Mr. Speaker, I would like to revisit a question I asked on November 28, 2012, on the mismanagement of infrastructure on military bases, since this was also raised in chapter five of the Auditor General's fall 2012 report.
The concerns related primarily to the maintenance of sites and buildings that belong to the Canadian Forces, as well as the safety of some buildings, since some do not meet safety standards and pose a danger to the personnel working in them.
The Auditor General recommended developing a real property management framework and a national strategy for managing real property, which did not exist when the report came out. Such a framework was apparently prepared in November 2010, but it remains on stand-by.
Indeed, according to the Auditor General, until such a framework is in place, the department cannot know if it has the required real property assets at the right place, and in good repair, to meet the operational requirements of the Canadian Forces.
There are gaps in National Defence’s management practices for acquiring, maintaining, and repairing capital assets. The overall performance management framework for real property is incomplete. Maintenance work tends to be reactive, rather than proactive, for instance, in response to breakdown. This can result in a premature failure of real property assets.
I would like to know the status of this management framework. Have any measures been taken to create a national strategy for real property?
Furthermore, there were also problems regarding the funding cycles for maintenance and repairs. Funds intended for maintenance are available too late in the fiscal year to pay for plans and projects based on the normal construction cycle, which operates seasonally.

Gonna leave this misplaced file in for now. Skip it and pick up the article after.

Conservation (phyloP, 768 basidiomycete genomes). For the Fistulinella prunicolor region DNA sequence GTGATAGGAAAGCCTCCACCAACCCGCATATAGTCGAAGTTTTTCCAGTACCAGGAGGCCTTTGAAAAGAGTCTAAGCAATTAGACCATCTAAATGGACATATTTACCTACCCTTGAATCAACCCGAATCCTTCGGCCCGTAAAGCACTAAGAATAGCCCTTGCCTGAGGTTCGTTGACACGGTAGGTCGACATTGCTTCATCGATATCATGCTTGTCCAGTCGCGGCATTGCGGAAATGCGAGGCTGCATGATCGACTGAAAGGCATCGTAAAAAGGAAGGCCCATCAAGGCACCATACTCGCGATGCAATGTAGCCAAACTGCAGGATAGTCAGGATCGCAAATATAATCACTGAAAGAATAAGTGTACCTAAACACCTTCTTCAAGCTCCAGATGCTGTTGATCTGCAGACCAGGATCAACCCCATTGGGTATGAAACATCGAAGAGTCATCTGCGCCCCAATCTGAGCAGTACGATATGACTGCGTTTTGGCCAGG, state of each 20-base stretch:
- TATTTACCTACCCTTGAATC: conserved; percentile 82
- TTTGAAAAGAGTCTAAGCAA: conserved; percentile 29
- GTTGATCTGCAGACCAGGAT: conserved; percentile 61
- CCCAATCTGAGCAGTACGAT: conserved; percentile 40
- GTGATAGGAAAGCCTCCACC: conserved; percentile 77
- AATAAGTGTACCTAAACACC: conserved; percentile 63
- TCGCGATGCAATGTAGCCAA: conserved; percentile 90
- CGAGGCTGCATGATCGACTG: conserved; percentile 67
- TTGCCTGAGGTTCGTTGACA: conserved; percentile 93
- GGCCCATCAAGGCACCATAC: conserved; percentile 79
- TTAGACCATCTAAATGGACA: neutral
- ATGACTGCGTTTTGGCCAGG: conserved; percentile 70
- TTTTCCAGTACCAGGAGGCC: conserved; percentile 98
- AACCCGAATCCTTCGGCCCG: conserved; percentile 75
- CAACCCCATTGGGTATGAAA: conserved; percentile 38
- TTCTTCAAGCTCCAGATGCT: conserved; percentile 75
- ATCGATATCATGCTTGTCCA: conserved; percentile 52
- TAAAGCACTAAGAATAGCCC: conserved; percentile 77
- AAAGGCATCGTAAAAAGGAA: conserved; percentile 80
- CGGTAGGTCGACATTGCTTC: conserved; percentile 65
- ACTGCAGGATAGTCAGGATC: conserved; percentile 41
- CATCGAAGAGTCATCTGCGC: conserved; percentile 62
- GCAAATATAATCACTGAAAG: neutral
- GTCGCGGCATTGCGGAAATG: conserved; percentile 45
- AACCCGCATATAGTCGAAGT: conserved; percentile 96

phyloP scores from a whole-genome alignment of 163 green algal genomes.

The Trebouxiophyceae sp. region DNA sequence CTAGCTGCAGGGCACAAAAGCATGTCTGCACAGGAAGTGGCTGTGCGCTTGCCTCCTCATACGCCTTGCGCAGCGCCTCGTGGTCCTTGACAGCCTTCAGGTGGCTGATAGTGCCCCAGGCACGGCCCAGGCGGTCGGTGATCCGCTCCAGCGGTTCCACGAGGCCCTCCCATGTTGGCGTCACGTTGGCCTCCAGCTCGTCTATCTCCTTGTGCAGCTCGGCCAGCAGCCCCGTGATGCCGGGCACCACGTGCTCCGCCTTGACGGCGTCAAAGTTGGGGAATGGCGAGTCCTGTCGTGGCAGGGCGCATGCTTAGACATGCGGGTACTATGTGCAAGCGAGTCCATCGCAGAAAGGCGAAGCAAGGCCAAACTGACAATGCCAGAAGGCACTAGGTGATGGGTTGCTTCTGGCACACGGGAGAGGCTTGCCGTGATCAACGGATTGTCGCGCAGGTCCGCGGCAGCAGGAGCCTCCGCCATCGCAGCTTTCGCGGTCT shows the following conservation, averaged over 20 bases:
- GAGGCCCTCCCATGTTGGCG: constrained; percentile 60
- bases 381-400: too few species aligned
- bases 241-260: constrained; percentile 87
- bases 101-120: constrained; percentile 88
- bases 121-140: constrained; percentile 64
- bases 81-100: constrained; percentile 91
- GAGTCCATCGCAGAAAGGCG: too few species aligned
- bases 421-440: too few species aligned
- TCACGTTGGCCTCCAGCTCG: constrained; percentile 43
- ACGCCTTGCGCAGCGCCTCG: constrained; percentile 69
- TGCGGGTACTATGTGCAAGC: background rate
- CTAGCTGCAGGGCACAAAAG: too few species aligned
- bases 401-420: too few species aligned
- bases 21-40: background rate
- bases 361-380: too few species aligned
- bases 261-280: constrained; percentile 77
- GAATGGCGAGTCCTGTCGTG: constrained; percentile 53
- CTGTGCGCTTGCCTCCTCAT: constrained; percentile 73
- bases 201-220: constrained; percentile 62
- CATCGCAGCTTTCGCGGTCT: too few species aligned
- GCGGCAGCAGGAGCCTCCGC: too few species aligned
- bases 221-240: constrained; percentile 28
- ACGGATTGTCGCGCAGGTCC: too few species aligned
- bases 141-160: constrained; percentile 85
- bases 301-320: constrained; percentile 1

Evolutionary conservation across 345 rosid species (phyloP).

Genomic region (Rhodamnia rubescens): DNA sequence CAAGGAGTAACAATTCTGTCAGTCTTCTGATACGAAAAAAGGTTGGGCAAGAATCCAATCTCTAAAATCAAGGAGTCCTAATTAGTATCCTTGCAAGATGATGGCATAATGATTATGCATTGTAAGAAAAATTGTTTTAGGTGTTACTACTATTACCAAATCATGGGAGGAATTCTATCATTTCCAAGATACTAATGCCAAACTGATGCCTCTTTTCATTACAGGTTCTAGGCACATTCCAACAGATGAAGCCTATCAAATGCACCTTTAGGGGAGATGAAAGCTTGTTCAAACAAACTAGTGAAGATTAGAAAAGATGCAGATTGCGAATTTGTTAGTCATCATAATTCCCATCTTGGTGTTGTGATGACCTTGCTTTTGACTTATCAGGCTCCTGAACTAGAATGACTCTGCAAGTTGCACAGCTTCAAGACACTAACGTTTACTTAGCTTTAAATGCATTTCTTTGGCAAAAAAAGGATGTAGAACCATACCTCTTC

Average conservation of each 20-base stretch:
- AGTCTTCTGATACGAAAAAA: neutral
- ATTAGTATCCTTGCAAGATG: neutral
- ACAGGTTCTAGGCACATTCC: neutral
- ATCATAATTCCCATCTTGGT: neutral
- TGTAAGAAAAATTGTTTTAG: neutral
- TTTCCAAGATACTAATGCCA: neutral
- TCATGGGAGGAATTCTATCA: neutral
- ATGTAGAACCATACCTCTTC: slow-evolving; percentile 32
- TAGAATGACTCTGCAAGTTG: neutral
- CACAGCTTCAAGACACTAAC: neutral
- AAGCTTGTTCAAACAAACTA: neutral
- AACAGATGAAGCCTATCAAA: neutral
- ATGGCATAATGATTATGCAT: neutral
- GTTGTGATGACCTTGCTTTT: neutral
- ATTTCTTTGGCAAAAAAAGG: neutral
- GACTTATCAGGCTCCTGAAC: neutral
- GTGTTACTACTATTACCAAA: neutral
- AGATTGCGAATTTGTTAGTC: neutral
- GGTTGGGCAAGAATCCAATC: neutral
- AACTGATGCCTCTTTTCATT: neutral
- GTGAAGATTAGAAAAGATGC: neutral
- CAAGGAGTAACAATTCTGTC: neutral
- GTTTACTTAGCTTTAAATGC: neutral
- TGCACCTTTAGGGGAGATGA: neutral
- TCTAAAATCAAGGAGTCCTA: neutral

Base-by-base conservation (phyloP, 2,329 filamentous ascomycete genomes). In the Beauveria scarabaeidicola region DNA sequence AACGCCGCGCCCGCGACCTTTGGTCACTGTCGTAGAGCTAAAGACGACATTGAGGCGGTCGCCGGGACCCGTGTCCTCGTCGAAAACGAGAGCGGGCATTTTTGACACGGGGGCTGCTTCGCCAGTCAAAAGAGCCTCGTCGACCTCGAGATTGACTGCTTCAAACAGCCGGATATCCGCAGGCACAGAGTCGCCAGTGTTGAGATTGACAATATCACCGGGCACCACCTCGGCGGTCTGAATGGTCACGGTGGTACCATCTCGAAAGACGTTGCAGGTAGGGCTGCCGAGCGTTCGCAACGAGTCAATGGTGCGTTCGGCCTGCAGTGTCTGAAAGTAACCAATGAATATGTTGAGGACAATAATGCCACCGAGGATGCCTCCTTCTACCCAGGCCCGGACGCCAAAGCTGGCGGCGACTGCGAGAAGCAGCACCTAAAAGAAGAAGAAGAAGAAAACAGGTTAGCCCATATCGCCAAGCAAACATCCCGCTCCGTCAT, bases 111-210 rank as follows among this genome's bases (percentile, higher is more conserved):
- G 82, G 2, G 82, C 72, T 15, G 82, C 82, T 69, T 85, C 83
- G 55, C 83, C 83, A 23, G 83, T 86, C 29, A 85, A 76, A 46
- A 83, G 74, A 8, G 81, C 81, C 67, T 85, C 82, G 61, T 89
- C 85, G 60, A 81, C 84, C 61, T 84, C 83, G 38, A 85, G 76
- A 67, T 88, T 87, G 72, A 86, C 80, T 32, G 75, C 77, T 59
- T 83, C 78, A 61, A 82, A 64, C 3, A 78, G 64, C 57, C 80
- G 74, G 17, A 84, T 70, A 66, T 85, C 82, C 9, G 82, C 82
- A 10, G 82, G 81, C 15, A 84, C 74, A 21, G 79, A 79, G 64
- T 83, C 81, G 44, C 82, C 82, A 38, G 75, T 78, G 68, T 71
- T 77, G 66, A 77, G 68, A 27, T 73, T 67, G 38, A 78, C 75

I would also like to know if this problem has been addressed through any changes or adjustments to make it easier to coordinate financial resources and capital projects.
The supplementary estimates indicate that $649 million were transferred out of real property, which means that the $649 million originally allocated for National Defence real property was not spent and was reallocated elsewhere.
What projects were supposed to be funded by that $649 million? Why was that money not invested in real property, when immediate funds are clearly needed to pay for upgrades to buildings on bases? What projects are being ignored or delayed when it comes to real property?
Real property assets are certainly less glamourous than ships and planes when it comes to photo ops, but I think they are the foundation of Canadian Forces operations.
The answer will no doubt be that the funds have been put in place. However, the reality is that these transfers mark a low point in the real property budget of the past five years, just a few months after the alarm was sounded by the Auditor General because the real property assets are falling apart.
I would like to know what the department is doing with these real property assets. What is under way? What does the government have planned? What strategy has been put in place? What is the plan?
I would simply like the Parliamentary Secretary to the Minister of National Defence to provide the House with more information about where we are on this matter.